There are only a few things to keep in mind (and these are important):
You can, once in a while, promote your product or service. You can add a link to a lead magnet or lead capture page within the Welcome Message.
Also, you can share group roles, responsibilities and restrictions in the same email message.
Here, you want to discourage spamming, irrelevancy, and outright chaos by letting everyone know what is expected of them. That is to help preserve the integrity and authority of the entire group for longer.
If you want, you can use a moderator to keep things clean and professional in the group.
However, only post offers that are highly relevant to most members’ need to solve a specific problem. You do not want to push members away with incessant sales messages. And neither do you want members to feel like the group is all about you or your offer other than a networking community.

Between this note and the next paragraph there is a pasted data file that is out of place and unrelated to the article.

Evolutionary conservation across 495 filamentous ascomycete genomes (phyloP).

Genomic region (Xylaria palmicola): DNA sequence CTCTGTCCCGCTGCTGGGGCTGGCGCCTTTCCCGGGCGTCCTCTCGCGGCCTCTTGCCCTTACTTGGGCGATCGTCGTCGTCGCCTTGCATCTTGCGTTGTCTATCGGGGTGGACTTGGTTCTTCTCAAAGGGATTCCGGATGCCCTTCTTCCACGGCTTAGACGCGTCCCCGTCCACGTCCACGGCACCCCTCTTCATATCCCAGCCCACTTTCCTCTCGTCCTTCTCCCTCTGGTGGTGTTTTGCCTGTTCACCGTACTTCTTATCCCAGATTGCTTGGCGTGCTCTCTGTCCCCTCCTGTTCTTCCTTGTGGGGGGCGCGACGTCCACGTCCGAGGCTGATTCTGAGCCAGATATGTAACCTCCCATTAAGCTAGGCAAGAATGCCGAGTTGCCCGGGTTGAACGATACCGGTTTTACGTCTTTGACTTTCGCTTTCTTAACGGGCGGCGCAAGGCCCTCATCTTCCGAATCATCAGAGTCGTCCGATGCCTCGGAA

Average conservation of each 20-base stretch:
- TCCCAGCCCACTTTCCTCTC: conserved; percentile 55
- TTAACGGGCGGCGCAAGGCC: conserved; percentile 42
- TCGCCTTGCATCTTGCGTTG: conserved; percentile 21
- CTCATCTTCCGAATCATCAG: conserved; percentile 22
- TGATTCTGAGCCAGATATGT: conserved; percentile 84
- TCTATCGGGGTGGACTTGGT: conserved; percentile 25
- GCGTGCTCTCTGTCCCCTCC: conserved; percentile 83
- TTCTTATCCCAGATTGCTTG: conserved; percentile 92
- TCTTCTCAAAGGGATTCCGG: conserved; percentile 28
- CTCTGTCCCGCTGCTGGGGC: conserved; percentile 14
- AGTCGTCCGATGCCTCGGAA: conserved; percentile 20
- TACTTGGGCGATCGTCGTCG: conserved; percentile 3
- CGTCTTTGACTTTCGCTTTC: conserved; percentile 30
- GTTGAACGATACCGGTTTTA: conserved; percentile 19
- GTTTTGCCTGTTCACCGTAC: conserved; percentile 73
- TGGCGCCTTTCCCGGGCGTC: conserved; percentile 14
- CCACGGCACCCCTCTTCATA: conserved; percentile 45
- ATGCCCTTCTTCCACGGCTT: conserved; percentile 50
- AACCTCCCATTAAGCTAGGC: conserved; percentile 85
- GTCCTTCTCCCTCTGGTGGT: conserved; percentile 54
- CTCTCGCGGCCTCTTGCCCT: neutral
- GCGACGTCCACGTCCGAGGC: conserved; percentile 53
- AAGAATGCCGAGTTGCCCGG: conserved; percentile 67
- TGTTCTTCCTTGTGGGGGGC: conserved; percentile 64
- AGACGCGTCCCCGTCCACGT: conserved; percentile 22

The latter reason is also why it is not recommended to use a business name, logo, or contacts when naming your new LinkedIn group. Again, LinkedIn is a professionals networking platform.
You have busy professionals that are looking for ideas, inspiration, networking, solutions, and so on, within a community of like-minded or similarly-interested pool of professionals. Branding your business in their face at every opportunity will be overkill.
The goal, like when you join owned, top groups on LinkedIn, is to connect, offer valuable information, brainstorm, and solve problems.
That builds engagement—and organic LinkedIn traffic to your lead capture system.
And increasing LinkedIn engagement will not only have current members sticking around, but they are also more likely to refer other professionals in their circles to the group—technically, your group.
That would mean more warm leads that are likely to opt for your lead magnet or offer and convert to buyers.
Want to find out how to create a group on LinkedIn?